A while ago, we had a "Future tech hands on workshop" in our Learning Technologists group, which I (and I think most of the others, too) enjoyed thoroughly, and we further explored their potential in learning, please see 'Learning Technologists eploring VR'. We discovered that you can fly through the solar system on Oculus Rift, become a virtual artist with 'LeapMotion' and embark on virtual journeys with Google Cardboard, which "anyone can build or buy".
I enjoyed 'flying through the solar system on Oculus Rift' and I can imagine how VR could potentially be used in education. But: All these fascinating gadgets are nothing but tools. With regard to education this means their 'worth' much depends on who uses them, and how they are being used, what for ... And the most pressing question is: people who work in HE might have the time for little taster sessions, but do they have the time to have a go at seriously considering and possibly even implementing these 'gadgets' in learning and teaching?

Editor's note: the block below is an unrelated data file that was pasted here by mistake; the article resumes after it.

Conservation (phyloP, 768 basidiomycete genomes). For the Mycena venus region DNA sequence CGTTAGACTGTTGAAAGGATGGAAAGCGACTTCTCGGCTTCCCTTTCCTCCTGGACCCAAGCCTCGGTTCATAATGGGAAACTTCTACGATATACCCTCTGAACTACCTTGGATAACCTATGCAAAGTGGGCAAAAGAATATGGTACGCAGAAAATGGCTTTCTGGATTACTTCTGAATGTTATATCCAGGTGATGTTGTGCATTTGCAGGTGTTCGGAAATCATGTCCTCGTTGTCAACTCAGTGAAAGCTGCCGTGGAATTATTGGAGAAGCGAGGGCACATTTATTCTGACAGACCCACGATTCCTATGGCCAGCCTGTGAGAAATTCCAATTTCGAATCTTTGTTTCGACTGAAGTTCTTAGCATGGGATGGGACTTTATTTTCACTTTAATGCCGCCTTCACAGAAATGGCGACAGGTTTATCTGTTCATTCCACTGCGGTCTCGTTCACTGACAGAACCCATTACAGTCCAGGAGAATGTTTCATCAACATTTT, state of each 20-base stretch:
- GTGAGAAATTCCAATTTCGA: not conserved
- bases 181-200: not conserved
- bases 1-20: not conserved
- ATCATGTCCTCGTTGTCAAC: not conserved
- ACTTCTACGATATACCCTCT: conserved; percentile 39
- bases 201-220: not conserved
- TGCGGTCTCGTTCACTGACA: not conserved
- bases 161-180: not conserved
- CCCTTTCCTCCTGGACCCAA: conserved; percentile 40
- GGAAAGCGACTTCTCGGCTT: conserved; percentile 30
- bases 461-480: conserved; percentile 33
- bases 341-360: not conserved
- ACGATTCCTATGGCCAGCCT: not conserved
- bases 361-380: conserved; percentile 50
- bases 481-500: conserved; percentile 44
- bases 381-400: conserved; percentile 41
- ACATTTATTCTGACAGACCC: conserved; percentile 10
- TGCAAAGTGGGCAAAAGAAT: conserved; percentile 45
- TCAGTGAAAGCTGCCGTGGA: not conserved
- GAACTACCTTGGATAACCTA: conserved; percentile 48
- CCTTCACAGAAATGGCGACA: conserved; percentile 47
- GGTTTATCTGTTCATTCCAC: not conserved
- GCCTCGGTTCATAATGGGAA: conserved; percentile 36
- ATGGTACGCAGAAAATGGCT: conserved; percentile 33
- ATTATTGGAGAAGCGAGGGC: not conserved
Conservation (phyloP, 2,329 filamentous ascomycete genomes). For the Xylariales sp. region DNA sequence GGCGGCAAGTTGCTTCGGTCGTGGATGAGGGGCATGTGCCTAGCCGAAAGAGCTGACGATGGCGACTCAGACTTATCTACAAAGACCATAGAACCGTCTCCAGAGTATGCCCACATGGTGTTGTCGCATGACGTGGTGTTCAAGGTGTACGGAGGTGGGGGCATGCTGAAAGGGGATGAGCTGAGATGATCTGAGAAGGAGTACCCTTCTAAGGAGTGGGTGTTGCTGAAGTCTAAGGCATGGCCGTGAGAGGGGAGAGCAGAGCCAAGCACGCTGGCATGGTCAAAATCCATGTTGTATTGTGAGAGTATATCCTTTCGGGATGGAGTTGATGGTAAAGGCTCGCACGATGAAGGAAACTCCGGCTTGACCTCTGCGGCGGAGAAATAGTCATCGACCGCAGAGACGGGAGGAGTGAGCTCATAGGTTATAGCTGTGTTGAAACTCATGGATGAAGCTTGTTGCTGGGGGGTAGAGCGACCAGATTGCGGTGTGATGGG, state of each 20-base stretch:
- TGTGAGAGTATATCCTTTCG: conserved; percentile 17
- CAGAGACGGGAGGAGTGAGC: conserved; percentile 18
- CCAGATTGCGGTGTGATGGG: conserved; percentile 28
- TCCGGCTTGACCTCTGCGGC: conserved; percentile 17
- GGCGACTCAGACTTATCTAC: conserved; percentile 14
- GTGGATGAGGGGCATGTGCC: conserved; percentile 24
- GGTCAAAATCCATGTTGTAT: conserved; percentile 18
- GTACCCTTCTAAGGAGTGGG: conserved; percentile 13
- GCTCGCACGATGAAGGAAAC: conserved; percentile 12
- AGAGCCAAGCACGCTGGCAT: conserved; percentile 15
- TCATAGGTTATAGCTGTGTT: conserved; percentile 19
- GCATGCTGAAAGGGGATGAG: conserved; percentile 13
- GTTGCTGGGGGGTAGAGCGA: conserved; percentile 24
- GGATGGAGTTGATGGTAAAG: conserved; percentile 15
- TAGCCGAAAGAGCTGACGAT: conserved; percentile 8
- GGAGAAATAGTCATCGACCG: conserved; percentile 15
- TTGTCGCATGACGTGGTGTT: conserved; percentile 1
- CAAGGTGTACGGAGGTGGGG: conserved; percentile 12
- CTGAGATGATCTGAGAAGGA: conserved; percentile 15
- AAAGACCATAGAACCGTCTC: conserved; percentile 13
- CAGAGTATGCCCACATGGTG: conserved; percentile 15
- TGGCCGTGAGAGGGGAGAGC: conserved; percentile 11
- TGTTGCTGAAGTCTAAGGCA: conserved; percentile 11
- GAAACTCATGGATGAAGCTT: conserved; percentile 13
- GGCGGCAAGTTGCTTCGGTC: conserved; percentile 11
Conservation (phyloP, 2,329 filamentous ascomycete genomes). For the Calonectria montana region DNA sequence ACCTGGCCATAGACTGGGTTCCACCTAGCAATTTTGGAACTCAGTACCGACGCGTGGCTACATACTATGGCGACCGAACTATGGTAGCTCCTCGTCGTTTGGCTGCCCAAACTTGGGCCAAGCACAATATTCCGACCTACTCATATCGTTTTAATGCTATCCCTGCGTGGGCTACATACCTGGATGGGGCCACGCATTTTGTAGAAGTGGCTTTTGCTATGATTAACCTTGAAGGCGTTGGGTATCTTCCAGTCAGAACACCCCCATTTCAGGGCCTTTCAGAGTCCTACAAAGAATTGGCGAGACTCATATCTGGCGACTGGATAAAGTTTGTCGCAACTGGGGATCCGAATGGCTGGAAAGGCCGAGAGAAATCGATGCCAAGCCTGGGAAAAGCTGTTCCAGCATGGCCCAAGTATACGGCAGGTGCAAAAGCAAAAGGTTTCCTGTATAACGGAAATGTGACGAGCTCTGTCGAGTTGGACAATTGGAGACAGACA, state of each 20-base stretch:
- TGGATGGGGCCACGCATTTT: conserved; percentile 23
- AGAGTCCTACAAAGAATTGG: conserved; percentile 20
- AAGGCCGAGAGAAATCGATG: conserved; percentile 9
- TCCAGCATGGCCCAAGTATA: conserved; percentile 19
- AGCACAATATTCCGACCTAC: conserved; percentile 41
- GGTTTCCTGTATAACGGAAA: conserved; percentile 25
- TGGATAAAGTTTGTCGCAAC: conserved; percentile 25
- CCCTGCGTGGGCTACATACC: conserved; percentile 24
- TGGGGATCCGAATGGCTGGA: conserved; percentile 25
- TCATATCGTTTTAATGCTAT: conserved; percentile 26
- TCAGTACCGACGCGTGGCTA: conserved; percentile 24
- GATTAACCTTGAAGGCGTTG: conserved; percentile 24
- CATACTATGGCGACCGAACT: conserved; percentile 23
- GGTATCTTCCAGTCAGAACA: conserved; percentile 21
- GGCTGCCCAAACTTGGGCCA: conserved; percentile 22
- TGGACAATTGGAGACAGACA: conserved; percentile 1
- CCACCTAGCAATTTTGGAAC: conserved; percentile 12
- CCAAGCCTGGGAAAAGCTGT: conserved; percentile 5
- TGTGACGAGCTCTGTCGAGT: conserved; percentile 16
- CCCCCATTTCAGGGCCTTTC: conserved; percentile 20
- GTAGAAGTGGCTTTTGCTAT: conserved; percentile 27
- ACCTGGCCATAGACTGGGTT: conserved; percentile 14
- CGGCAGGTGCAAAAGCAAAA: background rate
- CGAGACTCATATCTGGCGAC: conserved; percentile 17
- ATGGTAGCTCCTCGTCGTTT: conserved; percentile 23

It seems to me that the use of learning technology has arrived on a kind of 'plateau'. VLEs are now a 'normal' part of the routine business at universities. Like all technology the potential of VLEs by far exceeds the reality of how and for what they are being used in practice. The term 'learing technology' is more and more being replaced in conversations, presentations and talks by 'technology enhanced' learning. I'd like to have a closer look at the 'enhancement' that should take place via the integration of technology in the learning process. What exactly has been enhanced, by how much, and in which areas? There's a lot of research taking place, and I intend to get more involved with ELESIG (Evaluation of Learner's experience of eLearning) again, after a long break.